Generations are formed over time as groups of similar ages experience many of the same political events as well as social and economic trends. As a result, certain broad character traits, such as their financial outlooks, frequently vary across different generations.
The most important difference among generations, with respect to their retirement saving habits, is that younger generations are consistently under pressure to save at a younger age.
Perhaps, given the fact that many in the younger generation are seeing their parents, and in some cases, their grandparents, reaching retirement age unprepared financially, a larger number of younger adults have begun contributing to retirement plans as soon as they’ve become full-time employees. The age at which individuals have begun saving for retirement has fallen significantly over time; while the median age that baby boomers started saving for retirement was 35, the median age for millennials to do the same is 22. They’ve seen Another factor that may have encouraged early saving is millennials’ consideration of the trend toward an increase in life expectancy. For many, the realization that they will have to start preparing even earlier to avoid working further into their retirement years, or having to rely on their children for support, has hit home.
Another major factor that has likely influenced the shift in earlier saving among millennials is the growing concern about the future viability of social security. While data shows that there are individuals from each generation who plan to self-fund their retirements with no planned reliance on social security, only 46 percent of baby boomers planned on self-funding, compared to 70 percent of millennials. This means that millennials and the generations to come will likely continue the trend toward saving at a younger age, and at higher rates, than have previous generations.
Fast forward to 2025
In the year 2025 the baby boomer generation will begin the transition from being a part of the present to becoming a generation of the past. For some, this will be an easy transition; simply retiring from work and living on the savings they have accumulated throughout their lives. For others, perhaps the majority, a series of financial hurdles may be in the offing. With 45 percent of boomers having no retirement savings, affording a comfortable lifestyle, healthcare and numerous other expenses associated with old age may be quite difficult. As a result, studies have shown that boomers are extending their working years well into their late 60’s and early 70’s.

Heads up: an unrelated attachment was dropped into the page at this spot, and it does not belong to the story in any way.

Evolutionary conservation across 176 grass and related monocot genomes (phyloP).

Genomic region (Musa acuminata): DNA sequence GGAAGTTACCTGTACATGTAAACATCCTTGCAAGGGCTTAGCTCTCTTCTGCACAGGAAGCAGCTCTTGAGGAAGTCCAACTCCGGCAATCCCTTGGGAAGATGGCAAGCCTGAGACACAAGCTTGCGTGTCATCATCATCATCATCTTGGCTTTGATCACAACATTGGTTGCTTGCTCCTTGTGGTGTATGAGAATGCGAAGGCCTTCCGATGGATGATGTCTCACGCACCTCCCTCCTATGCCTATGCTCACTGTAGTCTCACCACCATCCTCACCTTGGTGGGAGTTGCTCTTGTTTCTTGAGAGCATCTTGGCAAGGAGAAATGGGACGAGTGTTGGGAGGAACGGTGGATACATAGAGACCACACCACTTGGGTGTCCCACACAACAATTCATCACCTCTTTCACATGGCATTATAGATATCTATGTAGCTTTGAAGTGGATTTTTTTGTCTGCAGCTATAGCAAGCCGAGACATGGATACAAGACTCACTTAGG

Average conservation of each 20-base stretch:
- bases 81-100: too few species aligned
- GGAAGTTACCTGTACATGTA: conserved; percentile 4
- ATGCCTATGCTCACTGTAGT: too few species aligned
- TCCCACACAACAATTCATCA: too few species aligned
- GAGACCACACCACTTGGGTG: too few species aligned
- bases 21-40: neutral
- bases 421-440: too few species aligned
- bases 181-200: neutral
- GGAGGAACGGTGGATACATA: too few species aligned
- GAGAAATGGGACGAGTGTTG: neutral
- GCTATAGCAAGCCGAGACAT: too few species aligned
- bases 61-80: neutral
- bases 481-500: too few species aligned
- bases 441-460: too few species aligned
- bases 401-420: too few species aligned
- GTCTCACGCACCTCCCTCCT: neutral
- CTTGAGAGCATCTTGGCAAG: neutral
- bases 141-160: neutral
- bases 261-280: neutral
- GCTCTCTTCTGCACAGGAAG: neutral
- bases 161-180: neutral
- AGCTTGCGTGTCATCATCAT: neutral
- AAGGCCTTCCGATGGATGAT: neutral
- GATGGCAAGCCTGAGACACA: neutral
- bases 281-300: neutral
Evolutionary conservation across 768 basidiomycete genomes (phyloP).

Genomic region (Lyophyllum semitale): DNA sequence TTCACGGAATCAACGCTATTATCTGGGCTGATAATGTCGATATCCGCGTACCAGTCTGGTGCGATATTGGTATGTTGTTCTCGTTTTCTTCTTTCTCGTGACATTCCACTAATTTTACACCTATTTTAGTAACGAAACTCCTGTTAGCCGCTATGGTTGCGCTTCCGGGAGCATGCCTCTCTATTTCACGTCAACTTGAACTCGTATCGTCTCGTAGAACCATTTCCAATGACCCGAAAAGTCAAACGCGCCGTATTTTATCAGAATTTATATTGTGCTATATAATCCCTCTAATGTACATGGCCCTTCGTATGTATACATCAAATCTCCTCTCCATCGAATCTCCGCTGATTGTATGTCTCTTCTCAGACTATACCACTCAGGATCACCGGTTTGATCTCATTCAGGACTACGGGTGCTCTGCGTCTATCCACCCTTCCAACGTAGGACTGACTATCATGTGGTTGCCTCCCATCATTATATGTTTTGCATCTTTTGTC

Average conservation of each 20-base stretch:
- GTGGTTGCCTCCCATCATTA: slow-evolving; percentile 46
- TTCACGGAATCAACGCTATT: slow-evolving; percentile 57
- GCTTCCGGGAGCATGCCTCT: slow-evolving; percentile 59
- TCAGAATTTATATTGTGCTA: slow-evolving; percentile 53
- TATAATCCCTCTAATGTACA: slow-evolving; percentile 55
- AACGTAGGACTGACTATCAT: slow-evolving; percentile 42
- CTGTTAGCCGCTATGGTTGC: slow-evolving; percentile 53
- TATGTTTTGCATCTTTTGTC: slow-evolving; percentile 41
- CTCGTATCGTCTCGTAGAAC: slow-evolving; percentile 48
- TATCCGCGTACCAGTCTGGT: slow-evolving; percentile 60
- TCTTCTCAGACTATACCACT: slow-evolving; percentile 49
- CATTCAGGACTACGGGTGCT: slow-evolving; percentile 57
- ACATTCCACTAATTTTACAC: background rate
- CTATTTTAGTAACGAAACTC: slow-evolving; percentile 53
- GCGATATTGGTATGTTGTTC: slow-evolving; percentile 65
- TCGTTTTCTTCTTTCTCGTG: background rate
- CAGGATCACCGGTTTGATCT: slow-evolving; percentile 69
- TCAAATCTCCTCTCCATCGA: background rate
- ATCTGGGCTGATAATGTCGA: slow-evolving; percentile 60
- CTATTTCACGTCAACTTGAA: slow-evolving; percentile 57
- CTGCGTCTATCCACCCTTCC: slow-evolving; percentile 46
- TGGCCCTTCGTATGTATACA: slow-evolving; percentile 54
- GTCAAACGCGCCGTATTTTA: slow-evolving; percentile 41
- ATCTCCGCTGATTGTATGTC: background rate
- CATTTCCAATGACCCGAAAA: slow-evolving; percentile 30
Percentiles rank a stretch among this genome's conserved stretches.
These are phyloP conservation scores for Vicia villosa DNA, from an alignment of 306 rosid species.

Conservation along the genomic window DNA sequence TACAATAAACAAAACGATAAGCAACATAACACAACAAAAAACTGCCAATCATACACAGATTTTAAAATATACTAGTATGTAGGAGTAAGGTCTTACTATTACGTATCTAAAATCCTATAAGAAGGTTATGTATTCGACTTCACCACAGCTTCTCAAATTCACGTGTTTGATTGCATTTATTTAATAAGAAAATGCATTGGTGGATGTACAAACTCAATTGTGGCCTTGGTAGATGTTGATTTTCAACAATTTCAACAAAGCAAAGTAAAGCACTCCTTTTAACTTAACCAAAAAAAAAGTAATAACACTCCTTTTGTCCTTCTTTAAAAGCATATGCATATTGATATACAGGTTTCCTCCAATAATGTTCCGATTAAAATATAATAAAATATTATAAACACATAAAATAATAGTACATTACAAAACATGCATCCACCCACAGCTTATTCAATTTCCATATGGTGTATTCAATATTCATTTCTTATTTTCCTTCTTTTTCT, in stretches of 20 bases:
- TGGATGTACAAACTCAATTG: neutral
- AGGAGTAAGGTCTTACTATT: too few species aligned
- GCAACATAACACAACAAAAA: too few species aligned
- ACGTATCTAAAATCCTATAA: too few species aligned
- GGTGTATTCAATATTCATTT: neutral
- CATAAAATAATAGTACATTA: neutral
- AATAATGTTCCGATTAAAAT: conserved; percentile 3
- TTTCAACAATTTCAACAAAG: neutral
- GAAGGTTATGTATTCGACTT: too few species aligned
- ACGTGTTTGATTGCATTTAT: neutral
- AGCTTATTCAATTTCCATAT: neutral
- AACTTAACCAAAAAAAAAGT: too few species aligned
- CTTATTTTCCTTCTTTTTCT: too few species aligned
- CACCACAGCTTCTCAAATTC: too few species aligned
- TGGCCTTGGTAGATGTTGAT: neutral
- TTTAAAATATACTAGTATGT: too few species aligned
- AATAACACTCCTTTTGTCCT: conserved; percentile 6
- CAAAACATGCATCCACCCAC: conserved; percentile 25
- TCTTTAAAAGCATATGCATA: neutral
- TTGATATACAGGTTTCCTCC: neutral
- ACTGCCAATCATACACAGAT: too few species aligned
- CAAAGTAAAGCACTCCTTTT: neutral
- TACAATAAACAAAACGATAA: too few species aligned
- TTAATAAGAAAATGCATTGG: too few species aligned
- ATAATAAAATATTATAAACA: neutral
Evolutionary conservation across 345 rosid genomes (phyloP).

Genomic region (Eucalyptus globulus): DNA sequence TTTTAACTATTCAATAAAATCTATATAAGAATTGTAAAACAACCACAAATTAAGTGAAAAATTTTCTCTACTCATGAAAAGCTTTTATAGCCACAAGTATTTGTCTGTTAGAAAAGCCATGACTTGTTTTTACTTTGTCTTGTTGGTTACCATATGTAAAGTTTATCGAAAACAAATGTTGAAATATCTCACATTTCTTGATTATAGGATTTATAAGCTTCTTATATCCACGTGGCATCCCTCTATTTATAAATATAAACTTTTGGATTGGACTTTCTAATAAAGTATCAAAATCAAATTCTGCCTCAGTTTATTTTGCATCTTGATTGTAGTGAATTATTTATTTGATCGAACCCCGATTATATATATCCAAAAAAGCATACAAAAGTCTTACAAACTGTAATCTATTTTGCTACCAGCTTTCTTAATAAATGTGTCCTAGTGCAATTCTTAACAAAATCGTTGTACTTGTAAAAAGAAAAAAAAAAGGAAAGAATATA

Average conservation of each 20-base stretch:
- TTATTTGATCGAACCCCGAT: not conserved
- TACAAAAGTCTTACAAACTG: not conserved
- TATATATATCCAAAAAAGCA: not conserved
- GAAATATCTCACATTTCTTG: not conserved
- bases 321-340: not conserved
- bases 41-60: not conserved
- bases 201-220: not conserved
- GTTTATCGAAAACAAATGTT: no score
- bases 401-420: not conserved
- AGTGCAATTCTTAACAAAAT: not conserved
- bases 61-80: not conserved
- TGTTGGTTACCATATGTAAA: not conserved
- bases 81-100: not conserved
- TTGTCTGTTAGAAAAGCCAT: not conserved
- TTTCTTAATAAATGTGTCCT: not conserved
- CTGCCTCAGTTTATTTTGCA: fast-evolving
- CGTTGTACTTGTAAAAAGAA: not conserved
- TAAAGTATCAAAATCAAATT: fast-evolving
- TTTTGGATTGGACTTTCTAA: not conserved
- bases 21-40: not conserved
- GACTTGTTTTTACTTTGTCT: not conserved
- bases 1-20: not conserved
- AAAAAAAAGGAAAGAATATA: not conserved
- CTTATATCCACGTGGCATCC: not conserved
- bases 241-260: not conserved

Generation X will likely begin to feel the financial strain of supporting their parents in their later years. Currently, 59 percent of boomers are relying heavily on social security as a main source of retirement funding, and 44 percent of the population aged 65 and over have a median debt of $24,500. With such low levels of retirement savings, potentially diminishing social security funds and moderate levels of debt, Gen X’ers will likely have to deal with some, if not all of their elderly parents’ financial needs.
And this pressure will trickle down. In 2025, millennials will largely be in their mid to late 30’s, and as we have discussed, they will be facing the financial burdens of their aging parents who may not be able to fund their own retirements. Another generational characteristic that may become apparent to this group is an increased student debt burden resulting from the increasingly higher costs associated with higher education. Many individuals will also likely have the added goal of saving to help pay for their children’s education.
The trend of successive generations saving earlier than those that preceded them is likely to continue, as it looks more and more like a necessity. If you’re interested in a Free Retirement Savings consultation Click Here and fill out the form at the bottom of the page.